Located 8 km / 5 mi from Anykščiai, Niūronys is a tiny ethno-village famous for its one of the kind horse museum in whole Lithuania. Despite that, I would say that the whole village is like an open-air museum. Niūronys has a few reconstructed ethnographic homesteads of highlanders (lit. Aukštaičiai). People still practice traditional Lithuanian celebrations like rye harvest (lit. Rugiapjūtė).

Niūronys is the hometown of Lithuanian writer J. Biliūnas. Photo by Alis Monte [CC BY-SA 4.0], via Connecting the Dots

6. Rubikių Lake and Viewpoint Tower

Situated about 10 km / 6,21 mi from Anykščiai, Lake Rubikiai serves as the main destination in the area during the summer season, and it has important symbolic value to Anykščiai – it is the source of River Anykšta. Lake Rubikiai is also known for its 13 islands. The beauty of the lake could be observed from the 15 m / 49 ft height observation tower near Bijeikiai.

7. Old Town of Anykščiai

Though parts of Anykščiai Old Town were destroyed during the Nazi withdrawal in 1944, parts of it, and most importantly the layout, remain intact to this day. Today, the heart of Anykščiai houses some cafes, restaurants, and other places, creating a perfect atmosphere for the next A. Baranauskas to write his or her poem about this cozy little town and the beautiful surrounding nature.

Anykščiai obtained city rights in 1516. Photo by Alis Monte [CC BY-SA 4.0], via Connecting the Dots

8. Monument Beacon of Happiness

A monument and a burial place, built on Liudiškių hill in Anykščiai Regional Park, of the famous Lithuanian poet from the town – Jonas Biliūnas. 

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9. Anykščiai Church Tower Viewpoint

Standing 79 m / 259 ft high, the Church of Apostle Evangelist St. Matthew in Anykščiai is the highest church in Lithuania. Puntukas Boulder wouldn’t be enough to destroy this Church but Germans managed to destroy bell towers during World War I.

It is possible to climb the highest church bell tower in Lithuania if you dare to. Photo by Alis Monte [CC BY-SA 4.0], via Connecting the Dots

10. Šeimyniškėliai hillfort

A rather controversial but interesting reconstruction of the only known castle of King Mindaugas – Voruta on Šeimyniškėliai Hillfort. The Archaeological site matches the dates of his reign but there is no direct evidence to prove this claim even though it is one of the most archeologically excavated hillforts in the whole Eastern Baltics. The hypothesis probably comes from the two river Šventoji tributaries: Volupis and Varelis, surrounding the ancient hillfort.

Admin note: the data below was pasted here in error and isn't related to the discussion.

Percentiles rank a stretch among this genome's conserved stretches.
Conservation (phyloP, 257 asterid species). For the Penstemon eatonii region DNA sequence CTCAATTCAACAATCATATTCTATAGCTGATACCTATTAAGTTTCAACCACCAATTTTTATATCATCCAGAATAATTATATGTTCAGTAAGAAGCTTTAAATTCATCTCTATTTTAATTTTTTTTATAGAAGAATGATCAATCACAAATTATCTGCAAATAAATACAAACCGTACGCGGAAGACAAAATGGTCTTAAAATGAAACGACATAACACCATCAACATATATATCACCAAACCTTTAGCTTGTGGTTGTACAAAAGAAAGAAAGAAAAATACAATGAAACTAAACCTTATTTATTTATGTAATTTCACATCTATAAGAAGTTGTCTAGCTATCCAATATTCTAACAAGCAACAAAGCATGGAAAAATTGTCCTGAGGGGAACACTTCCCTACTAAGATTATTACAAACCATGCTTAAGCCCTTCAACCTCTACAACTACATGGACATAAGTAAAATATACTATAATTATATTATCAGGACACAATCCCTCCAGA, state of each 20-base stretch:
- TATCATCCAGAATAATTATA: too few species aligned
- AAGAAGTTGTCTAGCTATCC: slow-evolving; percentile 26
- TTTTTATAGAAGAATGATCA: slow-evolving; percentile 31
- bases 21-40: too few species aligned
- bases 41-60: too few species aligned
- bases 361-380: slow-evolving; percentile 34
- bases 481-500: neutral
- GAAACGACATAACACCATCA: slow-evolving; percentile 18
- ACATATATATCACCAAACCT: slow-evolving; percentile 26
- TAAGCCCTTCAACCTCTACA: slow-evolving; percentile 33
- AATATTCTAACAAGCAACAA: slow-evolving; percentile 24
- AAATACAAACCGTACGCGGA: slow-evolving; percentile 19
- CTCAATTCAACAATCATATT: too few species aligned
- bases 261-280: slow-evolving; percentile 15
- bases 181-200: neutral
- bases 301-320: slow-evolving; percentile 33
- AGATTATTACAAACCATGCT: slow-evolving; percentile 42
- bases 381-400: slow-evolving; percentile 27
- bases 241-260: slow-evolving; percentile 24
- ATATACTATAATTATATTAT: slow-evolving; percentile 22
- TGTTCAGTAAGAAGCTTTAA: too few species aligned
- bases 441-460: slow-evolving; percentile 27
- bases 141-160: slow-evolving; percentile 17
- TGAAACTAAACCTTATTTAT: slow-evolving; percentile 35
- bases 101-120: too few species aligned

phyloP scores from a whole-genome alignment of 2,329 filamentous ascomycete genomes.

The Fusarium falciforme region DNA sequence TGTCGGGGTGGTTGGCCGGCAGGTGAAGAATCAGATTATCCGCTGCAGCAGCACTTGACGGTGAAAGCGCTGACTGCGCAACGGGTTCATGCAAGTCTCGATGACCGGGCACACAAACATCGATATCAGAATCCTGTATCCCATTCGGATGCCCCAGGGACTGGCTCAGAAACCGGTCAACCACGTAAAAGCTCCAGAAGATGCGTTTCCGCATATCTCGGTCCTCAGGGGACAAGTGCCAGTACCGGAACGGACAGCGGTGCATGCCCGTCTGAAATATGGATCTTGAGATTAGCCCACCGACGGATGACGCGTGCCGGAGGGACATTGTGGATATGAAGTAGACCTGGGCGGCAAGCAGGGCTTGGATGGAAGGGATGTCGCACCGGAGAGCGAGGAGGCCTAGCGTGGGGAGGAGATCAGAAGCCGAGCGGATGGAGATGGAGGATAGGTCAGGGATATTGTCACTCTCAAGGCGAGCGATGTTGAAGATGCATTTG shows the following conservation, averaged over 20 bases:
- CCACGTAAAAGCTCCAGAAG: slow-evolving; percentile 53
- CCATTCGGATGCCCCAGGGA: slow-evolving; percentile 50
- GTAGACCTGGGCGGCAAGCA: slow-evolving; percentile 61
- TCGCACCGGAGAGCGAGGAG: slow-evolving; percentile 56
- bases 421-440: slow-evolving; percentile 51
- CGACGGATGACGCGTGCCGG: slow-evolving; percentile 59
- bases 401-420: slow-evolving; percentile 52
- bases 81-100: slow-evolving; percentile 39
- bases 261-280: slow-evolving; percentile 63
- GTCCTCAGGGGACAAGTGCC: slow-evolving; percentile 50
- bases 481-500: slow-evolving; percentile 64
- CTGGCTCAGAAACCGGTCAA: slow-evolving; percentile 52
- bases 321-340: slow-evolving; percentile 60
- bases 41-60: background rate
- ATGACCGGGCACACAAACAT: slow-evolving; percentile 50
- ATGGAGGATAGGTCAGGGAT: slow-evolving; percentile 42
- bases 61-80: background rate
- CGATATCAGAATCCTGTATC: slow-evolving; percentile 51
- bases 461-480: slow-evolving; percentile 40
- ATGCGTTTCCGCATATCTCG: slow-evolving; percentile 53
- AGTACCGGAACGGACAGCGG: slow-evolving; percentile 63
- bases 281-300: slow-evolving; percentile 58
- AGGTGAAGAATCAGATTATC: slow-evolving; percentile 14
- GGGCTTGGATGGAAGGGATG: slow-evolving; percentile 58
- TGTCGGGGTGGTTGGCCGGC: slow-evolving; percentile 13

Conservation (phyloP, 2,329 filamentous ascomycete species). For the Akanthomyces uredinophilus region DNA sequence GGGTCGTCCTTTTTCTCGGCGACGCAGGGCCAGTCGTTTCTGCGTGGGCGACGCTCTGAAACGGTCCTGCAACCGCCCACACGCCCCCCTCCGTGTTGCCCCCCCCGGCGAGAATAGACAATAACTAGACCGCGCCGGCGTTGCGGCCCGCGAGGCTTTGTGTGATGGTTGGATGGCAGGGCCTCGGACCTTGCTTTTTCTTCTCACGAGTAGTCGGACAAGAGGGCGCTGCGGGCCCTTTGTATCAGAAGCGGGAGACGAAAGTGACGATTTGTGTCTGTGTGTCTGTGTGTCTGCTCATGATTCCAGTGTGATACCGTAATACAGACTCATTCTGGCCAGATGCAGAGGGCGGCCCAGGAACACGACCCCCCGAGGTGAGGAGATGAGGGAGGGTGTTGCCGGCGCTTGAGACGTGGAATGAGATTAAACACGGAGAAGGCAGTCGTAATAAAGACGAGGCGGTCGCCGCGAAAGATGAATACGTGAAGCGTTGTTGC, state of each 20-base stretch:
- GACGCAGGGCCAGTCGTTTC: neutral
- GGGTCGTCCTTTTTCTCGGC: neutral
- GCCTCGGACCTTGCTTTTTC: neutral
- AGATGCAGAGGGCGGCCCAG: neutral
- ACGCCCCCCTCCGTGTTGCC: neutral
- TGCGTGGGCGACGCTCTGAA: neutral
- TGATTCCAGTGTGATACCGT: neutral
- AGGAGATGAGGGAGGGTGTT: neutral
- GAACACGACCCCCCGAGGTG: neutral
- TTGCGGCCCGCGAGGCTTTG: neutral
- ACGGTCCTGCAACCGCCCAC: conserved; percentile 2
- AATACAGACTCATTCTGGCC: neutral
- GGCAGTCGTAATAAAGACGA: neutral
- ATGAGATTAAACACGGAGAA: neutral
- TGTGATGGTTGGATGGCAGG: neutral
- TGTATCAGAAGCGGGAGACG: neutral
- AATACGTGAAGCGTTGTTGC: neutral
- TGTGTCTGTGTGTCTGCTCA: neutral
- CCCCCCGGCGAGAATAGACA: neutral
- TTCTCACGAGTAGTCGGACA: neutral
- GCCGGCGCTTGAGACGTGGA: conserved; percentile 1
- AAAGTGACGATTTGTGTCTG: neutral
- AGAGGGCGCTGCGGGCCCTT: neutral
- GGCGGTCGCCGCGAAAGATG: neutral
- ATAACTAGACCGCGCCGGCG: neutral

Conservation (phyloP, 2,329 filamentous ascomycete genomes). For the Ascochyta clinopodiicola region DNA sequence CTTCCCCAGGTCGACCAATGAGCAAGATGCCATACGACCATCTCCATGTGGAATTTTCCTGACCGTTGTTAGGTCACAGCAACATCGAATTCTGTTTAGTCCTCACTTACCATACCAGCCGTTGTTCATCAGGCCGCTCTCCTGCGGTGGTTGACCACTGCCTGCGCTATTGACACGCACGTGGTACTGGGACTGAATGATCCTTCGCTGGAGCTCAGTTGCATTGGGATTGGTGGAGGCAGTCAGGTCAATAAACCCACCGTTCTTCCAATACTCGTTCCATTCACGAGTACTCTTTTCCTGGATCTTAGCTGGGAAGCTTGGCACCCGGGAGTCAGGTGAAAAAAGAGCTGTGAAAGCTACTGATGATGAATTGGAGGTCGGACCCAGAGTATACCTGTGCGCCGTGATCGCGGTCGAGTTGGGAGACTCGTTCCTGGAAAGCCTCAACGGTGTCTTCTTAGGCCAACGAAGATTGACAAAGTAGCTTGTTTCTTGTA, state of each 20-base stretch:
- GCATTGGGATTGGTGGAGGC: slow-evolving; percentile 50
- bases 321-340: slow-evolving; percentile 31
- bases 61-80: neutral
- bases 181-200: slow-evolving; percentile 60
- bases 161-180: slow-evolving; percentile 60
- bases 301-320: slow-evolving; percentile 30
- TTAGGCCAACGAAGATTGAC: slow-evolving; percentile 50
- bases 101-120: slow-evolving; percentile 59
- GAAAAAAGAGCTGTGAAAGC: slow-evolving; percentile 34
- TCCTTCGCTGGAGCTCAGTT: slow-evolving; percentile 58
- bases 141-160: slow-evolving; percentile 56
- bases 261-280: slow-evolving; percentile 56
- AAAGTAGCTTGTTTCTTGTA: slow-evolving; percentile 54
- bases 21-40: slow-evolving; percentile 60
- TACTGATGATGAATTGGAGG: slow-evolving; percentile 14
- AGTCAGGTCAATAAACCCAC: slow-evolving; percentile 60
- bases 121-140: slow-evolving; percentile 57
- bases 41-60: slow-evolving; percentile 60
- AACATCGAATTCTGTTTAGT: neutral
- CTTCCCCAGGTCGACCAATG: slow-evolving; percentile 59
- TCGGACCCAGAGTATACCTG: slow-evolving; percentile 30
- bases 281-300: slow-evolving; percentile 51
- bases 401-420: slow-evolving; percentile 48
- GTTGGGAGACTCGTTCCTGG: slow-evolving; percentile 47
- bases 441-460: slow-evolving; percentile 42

View from the bell-tower of St Mathew Church. Photo by Alis Monte [CC BY-SA 4.0], via Connecting the Dots

How to get to Anykščiai from Vilnius

The wide variety of activities and a good connection to the largest cities, especially the Capital of Lithuania – Vilnius, makes Anykščiai among the most popular tourist destinations in Lithuania.

Anykščiai hosts many different festivities throughout the year. Photo by Alis Monte [CC BY-SA 4.0], via Connecting the Dots

By Bus

The Capital of Lithuania is relatively well connected to Anykščiai. You’ll find various buses routing from Vilnius to the resort town. The journey takes between 2 and 3 hours, depending on the operator. You can find the bus timetable Vilnius – Anykščiai here.


By Car

Two motorways with a discourse are leading from Vilnius to Anykščiai: Vilnius – Molėtai motorway (A14) and Vilnius – Ukmergė highway (A2), the latter one being a faster and more convenient choice. Just follow the road until you reach Ukmergė. Don‘t exit tr here but continue towards Panevežys. On the crossroads in Town Dukstyna, take the exit towards Utena on motorway A6. Continue straight for about 10 km / 6.21 mi and then take an exit towards Anykščiai on road 120.


By Tour

For foreign visitors of Lithuania a guided tour might be the most convenient way to reach Anykščiai. This way you won’t have to worry about all the fuss of planning the journey in an attempt to fit everything Anykščiai has to offer in one day. All you need to do is just to book the guided tour to Anykščiai in advance and everything will be taken care of for you. If you change your mind, it is possible to cancel the tour to get a full refund in advance up to 4 hours before the trip.

Personal Experience

I’ve been to Anykščiai before, and I knew that there are relatively quite a few things to do, and even more places worth visiting. Nevertheless, I have to admit that once I visited it again in 2021, I was pleasantly surprised. For a town with a population below 10.000 inhabitants, Anykščiai has much more places to eat and drink, compared to similar counterparts. This is where its SPA area (Ger. kurort) status comes in handy.

Given the location of the resort, it is a perfect day-trip destination from Vilnius. Though if you want to have enough time to see all the natural and cultural landmarks around the town, I would suggest making it a two-day trip. There is a high variety of apartments to rent within Anykščiai and a luxurious Anykščiai SPA Vilnius hotel for more picky visitors.  One way or another, I expect Anykščiai resort town to be a pleasure for any visitor, just as it was for me.

All content and photos by Alis Monte. If you want to collaborate, contact me on info@ctdots.eu Photo by Alis Monte [CC BY-SA 4.0], via Connecting the Dots